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Getting Yang-Pilled by the #YangGang

From socialists to those with explicit far-right roots, here’s why so many different people can’t get enough of presidential hopeful Andrew Yang

The 2016 election was a milestone moment for Charlotte, a 23-year-old in Connecticut, and her boyfriend — it was their first time casting a vote. The duo were president and VP of a debate club in college, and all the spirited conversations about politics over the years had left them with a point of clarity. The Democratic nominees of 2016 focused way too much on “identity politics,” Charlotte says. “We hated their pandering,” she adds.

When November 8th rolled around, the couple ticked off the name “Donald Trump” on their presidential ballots. They weren’t in love with his entire platform, and sighed at his immature antics. But they felt optimism that he would, despite all the nasty rhetoric, do a good job of fixing the economy and cutting corruption from D.C.

“L-O-fucking-L did we fuck up,” she tells me now.

By the new year, they were both burned out on the Trump train — and politics in general. At least until a few months ago, when Charlotte’s boyfriend stumbled across a news item about Democratic underdog candidate Andrew Yang. “My S.O. saw something about Yang, Googled him, found the Joe Rogan podcast and gave it a listen. Then he got me on board,” she says.

There’s a jokey term Yang superfans, a.k.a. the “Yang Gang,” like to toss around online: “Yangpilled,” a riff on the Matrix meme of “redpilling,” implying the moment of clarity when one realizes that Yang is the one true presidential candidate. Even though Yang announced his campaign a year ago, it’s clear that he’s gained major momentum since his appearance on The Joe Rogan Experience (which has more than 3.3 million subscribers) on February 12th. Rogan’s ideas attract listeners from both ends of the political spectrum, and the exponential flurry of internet searches in 2019 shows how quickly attention ramped up.

In many ways, Yang’s agenda is what you’d expect from a leftist presidential candidate in 2019. He backs Medicare-for-All and a sweeping plan to invest in renewable energy and tax carbon emissions to counter climate change. Reducing mass incarceration is high on the list, too, as is college loan debt forgiveness. And the centerpiece of his campaign is a concept that sounds too aggressive to believe: the “Freedom Dividend,” a plan to distribute $1,000 to every citizen, every month, tax free.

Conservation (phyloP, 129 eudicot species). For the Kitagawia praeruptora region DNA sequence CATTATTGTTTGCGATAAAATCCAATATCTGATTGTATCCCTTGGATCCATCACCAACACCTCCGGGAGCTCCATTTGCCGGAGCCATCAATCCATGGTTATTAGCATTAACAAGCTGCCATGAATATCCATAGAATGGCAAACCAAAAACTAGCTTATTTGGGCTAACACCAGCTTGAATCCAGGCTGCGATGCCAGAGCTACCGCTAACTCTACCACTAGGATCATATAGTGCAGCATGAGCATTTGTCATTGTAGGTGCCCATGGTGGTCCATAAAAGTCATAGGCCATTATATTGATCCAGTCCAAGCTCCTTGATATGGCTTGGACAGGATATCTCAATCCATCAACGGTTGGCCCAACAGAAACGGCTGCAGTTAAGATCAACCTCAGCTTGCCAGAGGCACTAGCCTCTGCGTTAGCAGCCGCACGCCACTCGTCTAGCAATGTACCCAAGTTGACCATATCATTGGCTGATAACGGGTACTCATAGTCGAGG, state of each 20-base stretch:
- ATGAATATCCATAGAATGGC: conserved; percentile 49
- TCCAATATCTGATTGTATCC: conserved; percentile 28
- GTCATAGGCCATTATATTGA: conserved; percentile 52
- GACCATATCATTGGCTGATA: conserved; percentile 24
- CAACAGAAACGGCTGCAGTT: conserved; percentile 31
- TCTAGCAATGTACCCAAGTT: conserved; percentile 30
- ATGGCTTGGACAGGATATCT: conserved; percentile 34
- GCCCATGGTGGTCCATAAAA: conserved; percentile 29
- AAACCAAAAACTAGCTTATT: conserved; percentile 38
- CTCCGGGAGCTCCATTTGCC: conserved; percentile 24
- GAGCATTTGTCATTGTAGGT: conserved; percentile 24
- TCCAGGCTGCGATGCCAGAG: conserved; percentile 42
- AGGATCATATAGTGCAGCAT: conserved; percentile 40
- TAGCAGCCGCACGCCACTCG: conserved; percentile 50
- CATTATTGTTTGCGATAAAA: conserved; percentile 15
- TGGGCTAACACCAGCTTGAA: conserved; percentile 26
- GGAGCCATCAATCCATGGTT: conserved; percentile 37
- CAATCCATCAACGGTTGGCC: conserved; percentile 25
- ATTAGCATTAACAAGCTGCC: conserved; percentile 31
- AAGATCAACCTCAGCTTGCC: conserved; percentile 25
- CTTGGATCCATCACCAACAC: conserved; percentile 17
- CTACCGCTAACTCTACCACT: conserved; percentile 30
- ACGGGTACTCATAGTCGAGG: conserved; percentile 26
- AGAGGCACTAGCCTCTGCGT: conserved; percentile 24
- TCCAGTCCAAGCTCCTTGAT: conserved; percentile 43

It’s the very old concept of universal basic income, rebranded for the 21st century, but it’s symbolic of Yang’s broader approach to solving social problems — an approach that has attracted a motley crew of acolytes, including former Trump fans, fueled by social media and hungry for a different outsider candidate. “I couldn’t support him any more than I do. We donated, ordered swag and tell everyone we know to give him a look,” Charlotte says. “I even made a Twitter for the first time to join in the conversation there.”

Others have journeyed to Yang from more explicitly far-right roots, inspired by the endless wave of meme shitposts that pulses around Yang today. One redditor who goes by “MegaraFanClub” was blunt in his assessment: “I was alt-right and a big Trump fan, but once I started seeing the Yang memes, I realized we needed his platform more than we need Trump’s. Ultimately, Trump has failed young voters; he didn’t really get a wall done and instead gave $38 billion to Israel,” he says.

Some Yang fans aren’t even eligible voters, but they’ve jumped into the gang to help carry the conversation further. Take D.G., a Nigerian who tells me he never gave the campaign much notice last year, even despite seeing media coverage. The turning point, instead, was his time on the messaging app Discord. “Earlier this month 4chan memes dropped in Discord reminded me about Yang and got me excited about him. I’d previously become more interested in politics, so I started paying attention to the campaign, and was Yangpilled hard,” he says. The meme that caught his eye? A surrealist tableau of busty anime girls, all in hot-pink Yang2020 hats, cooing over the candidate.

Not every supporter showed up for the memes, but across the internet, they’ve become a critical communicator of his policy goals. Many focus on the Freedom Dividend; the most indicative meme of the moment, however, may be a simple four-panel graphic of a red-faced Trump supporter (designed as the “I Know the Feel, Bro” meme), crying literal blood from his enraged eyes. In each successive panel, you see the bright red Make America Great Again hat starting to fade into a cheery Yang2020 cap. His face is shifting, too — by the fourth and final frame, all that red rage has mellowed into a Mona Lisa smile, next to a crisp $1,000 bill.

Political experts couldn’t stop speculating in 2016 whether Sen. Bernie Sanders’ outsider identity and aggressive economic ideas, plus a tidal wave of Feel the Bern meme culture, might have won him support from fed-up Republicans in a general election. Just three years later, we’re faced with the evolution of that debate as Antifa leftists and alt-right incels, plus everyone in between, band together in a hilarious, weird and potentially toxic coalition to boost Yang to the mainstream.